Councillor ??Wilson?? : “What about tidal surges and the combination of that with the river flooding and sea flooding, even tsunami’s what would that do to the site?”
Answer from Dr Richard Cummings, Head of Science and Engineering at LLWR: “No tidal surges are going to reach the site which is well above the sea”
Councillor ??Wilson??: “A question to Martyn Lowe, you spoke of tidal surges and flooding -what about the effects on transport.”
Martyn Lowe on behalf of The Close Capenhurst Campaign, Kick Nuclear and the Nuclear Trains Action Group: “Lines have already been washed away in Cumbria and elsewhere. This is not a local problem. Flooding stopped waste going up the coast from South Cumbria to Sellafield and Drigg – it is not just in one location – a number of locations would be flooded with rising tides plus tidal surges and river flooding, the higher the tide, the higher the surge.”
Councillor Tony Markley: “We must congratulate the officers. Drigg is a safe, well managed site and I would like to ask Marianne Birkby what she would do with the waste.”
Marianne Birkby – Lock the Gate on Drigg petitioner: “Decommissioning” we now realise means disposal to the environment. At Chapel Cross in Scotland and here at Sellafield people in “workshops” are being asked what they would like the sites to be following “decommissioning” – a golf course – green energy park or similar lovely things. What is not mentioned is that to get to that point the nuclear sites are smashed up with the radioactive rubble and soil and metals from those sites being dumped at Drigg or, in what is called “moving waste up the hierarchy” dumping it into landfill, ‘recycling’ it into metals in a hideous subversion of “reduce, reuse, recycle.” Instead the waste should be contained on the sites and no more made.
Councillor : ” Erosion is a problem – is land going to be lost at Drigg”
Answer from Dr Richard Cummings, Head of Science and Engineering at LLWR: “Even if the site does erode, it will be OK and meet Environment Agency requirements.”
Councillor Alan McGuckin: “We are straying outside Planning issues – the decision could be challenged if we stray outside the issue’
Richard Clark, Environment Agency: “We are independent of government and industry. We have spent four years doing a review of the resubmitted safety case from LLW and we have issued a new permit in November of last year. We have considered a huge range of impacts. This is a low risk flood area. Coastal erosion and river alluvial scenarios were assessed to provide reassurance about what might happen to the site. The regulatory regime is strict. Transport is governed by the Office for Nuclear Regulation. Regarding discharges, this is Low Level waste – the concentrations are low, so no limits are set. We approve an environmental regime which the operator undertakes and we monitor.”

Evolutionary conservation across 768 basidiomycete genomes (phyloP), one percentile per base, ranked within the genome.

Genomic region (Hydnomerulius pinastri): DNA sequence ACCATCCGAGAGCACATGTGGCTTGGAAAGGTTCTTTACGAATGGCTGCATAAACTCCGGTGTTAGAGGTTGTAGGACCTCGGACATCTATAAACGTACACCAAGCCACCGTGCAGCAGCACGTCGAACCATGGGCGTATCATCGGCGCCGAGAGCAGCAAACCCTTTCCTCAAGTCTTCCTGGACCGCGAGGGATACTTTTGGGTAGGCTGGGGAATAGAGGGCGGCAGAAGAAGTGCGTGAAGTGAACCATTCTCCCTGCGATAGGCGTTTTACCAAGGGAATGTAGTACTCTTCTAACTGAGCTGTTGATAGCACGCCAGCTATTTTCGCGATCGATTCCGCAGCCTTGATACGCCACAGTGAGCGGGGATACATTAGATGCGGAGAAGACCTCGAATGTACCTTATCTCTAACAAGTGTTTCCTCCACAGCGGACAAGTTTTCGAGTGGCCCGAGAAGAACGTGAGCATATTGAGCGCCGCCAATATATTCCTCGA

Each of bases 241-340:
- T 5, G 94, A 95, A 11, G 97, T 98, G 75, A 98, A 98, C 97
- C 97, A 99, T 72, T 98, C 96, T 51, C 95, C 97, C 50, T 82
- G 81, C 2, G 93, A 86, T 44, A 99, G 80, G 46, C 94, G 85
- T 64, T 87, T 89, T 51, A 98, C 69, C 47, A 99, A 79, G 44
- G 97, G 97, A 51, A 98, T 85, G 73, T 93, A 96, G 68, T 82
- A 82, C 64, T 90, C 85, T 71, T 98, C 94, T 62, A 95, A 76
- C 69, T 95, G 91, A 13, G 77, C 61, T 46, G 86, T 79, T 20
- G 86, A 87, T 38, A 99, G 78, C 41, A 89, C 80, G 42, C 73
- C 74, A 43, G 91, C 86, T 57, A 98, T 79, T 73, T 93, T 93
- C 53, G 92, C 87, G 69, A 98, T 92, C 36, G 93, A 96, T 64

Councillor Hitchen: “Officers are to be congratulated. This license is not just based on this application it is more far reaching.”
Richard Clark, Environment Agency: “Much more waste is demonstrated to go to the site.
Councillor Alan McGuckin: “The open trenches were a response to the cold war. Regarding Planning Issues this fits in with the waste and mineral policy. This is the premier LLW site in the UK BUT Capping and Expansion and the need to increase and expand to 2050+ means I’m torn. By allowing expansion it does not deal with the waste. I support the plan to cap but am torn on the subject of expansion of vaults 9 (a, 10, 11, and more.”
Councillor Ernie Wilson: The council officers are to be congratulated and I was interested in listening to the objectors. I live in Barrow in Furness where we have a history of living with the benefits that building submarines brings and know that this also involves nuclear materials. The work is welcome but we have to put up with the nuclear element. Its a historical legacy as with the Drigg site. In the absence of a crystal ball future generations will adapt – maybe one day they will have to dig it up and shift it but we are where we are.”
Councillor David Fletcher: “There are two main issues, the future of the site and the storing of waste and future expansion – is there a need for it? Part of the process is that the site is managed and made secure. I have worked in construction and am happy with the engineering – there will be a benthonite slurry and a non permeable dome. I asked about drainage off the dome and I am happy that it is adequate. From the environmental perspective there is a statutory duty for that and if there are changes we can look again at the proposal..”
Councillor Hillary Carrick: ” they have looked at wildlife and it is going to be capped and go back to greenfield. When I was given a tour of Sellafield, I understood it but next morning I didn’t. This shouldn’t be for anymore vaults than 9, 10 and 11. I wouldnt like to live at Drigg with all the lorries and loud trains. It is being well monitored.”
Councillor Keith Hitchens: “this is a move from storage to disposal – that gives a lot of feeling of security. I moved to Holmrook in 2006. There are active operating local liaison groups like the Low Level Waste Site Stakeholder Group Working Parties to hold the LLW to account. This site is now run by professional organisations who are not afraid to tell you the truth. There is complete openness and transparency. When large consignments are passing through LLW put a note through our door to let us know. I am proud to be part of an organisation that protects not just us but the whole of the UK. The first application over 4 years ago wasn’t considered viable , now we have this new application before us – it is not just for vault 11.”
Councillor David Fletcher: “I propose that we accept this application”.
Councillor Tony Markley: “I second, all the questions asked and discussed have been relevant”
The vote is taken – 18 in favour – one abstention Councillor Alan McGuckin